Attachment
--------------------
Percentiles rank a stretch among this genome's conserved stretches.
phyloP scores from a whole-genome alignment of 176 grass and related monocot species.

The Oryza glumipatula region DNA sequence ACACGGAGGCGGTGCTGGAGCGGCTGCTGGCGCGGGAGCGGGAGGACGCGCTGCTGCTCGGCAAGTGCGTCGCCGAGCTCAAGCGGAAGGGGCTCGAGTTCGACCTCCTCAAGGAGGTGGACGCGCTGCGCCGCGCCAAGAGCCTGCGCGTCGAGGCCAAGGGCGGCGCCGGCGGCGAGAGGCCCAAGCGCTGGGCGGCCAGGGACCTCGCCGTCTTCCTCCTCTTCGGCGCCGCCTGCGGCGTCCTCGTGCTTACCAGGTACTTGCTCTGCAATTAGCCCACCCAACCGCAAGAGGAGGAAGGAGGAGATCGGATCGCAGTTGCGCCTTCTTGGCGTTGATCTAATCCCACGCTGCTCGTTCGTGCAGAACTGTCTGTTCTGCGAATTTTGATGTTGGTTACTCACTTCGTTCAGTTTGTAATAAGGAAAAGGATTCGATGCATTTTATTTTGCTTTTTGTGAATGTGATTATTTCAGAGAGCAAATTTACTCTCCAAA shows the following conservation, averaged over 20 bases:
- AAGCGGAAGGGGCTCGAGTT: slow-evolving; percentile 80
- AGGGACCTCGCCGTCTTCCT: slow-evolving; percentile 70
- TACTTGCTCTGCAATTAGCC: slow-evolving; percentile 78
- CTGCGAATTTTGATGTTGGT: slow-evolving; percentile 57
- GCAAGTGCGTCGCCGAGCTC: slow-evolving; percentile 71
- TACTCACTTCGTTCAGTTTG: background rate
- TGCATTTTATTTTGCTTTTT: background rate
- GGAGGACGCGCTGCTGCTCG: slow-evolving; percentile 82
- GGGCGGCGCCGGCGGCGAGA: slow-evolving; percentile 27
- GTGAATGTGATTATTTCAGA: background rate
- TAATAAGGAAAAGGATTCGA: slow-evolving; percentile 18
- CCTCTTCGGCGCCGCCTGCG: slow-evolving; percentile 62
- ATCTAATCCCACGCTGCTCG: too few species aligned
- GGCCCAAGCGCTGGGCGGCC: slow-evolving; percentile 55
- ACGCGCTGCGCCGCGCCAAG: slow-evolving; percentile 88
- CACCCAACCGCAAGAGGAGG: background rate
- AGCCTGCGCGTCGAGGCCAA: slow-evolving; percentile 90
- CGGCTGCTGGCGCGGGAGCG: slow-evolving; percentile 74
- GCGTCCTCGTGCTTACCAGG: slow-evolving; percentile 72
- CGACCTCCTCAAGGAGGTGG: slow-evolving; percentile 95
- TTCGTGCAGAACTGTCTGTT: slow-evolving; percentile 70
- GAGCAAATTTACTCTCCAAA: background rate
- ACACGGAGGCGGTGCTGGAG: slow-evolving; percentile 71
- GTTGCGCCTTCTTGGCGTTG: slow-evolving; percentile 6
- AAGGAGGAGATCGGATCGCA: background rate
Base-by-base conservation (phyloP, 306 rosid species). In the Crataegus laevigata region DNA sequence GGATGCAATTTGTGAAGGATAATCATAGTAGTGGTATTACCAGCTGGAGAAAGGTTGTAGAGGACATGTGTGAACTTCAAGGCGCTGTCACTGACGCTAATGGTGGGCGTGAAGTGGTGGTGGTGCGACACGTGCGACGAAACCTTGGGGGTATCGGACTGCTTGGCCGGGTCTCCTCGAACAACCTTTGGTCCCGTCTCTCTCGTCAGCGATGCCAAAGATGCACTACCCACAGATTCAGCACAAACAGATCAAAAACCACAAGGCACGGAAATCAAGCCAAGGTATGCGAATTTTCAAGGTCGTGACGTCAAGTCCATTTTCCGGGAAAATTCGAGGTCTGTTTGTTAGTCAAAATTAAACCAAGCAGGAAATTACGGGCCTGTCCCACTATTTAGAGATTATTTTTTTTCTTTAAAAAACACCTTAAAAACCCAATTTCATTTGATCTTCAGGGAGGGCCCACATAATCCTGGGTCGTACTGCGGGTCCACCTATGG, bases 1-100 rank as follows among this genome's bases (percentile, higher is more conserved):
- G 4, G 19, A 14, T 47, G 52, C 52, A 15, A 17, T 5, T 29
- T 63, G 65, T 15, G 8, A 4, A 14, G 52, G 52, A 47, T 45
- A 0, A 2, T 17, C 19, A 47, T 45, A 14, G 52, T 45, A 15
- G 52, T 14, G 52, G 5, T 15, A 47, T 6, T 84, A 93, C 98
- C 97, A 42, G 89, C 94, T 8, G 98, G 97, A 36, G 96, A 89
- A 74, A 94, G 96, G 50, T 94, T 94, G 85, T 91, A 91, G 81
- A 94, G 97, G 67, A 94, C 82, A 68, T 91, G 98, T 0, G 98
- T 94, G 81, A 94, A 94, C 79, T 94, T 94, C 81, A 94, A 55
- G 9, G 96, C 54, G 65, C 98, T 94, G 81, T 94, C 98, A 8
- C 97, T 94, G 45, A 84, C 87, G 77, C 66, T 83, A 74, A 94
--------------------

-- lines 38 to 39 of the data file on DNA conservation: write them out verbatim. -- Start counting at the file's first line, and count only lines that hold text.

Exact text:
- G 9, G 96, C 54, G 65, C 98, T 94, G 81, T 94, C 98, A 8
- C 97, T 94, G 45, A 84, C 87, G 77, C 66, T 83, A 74, A 94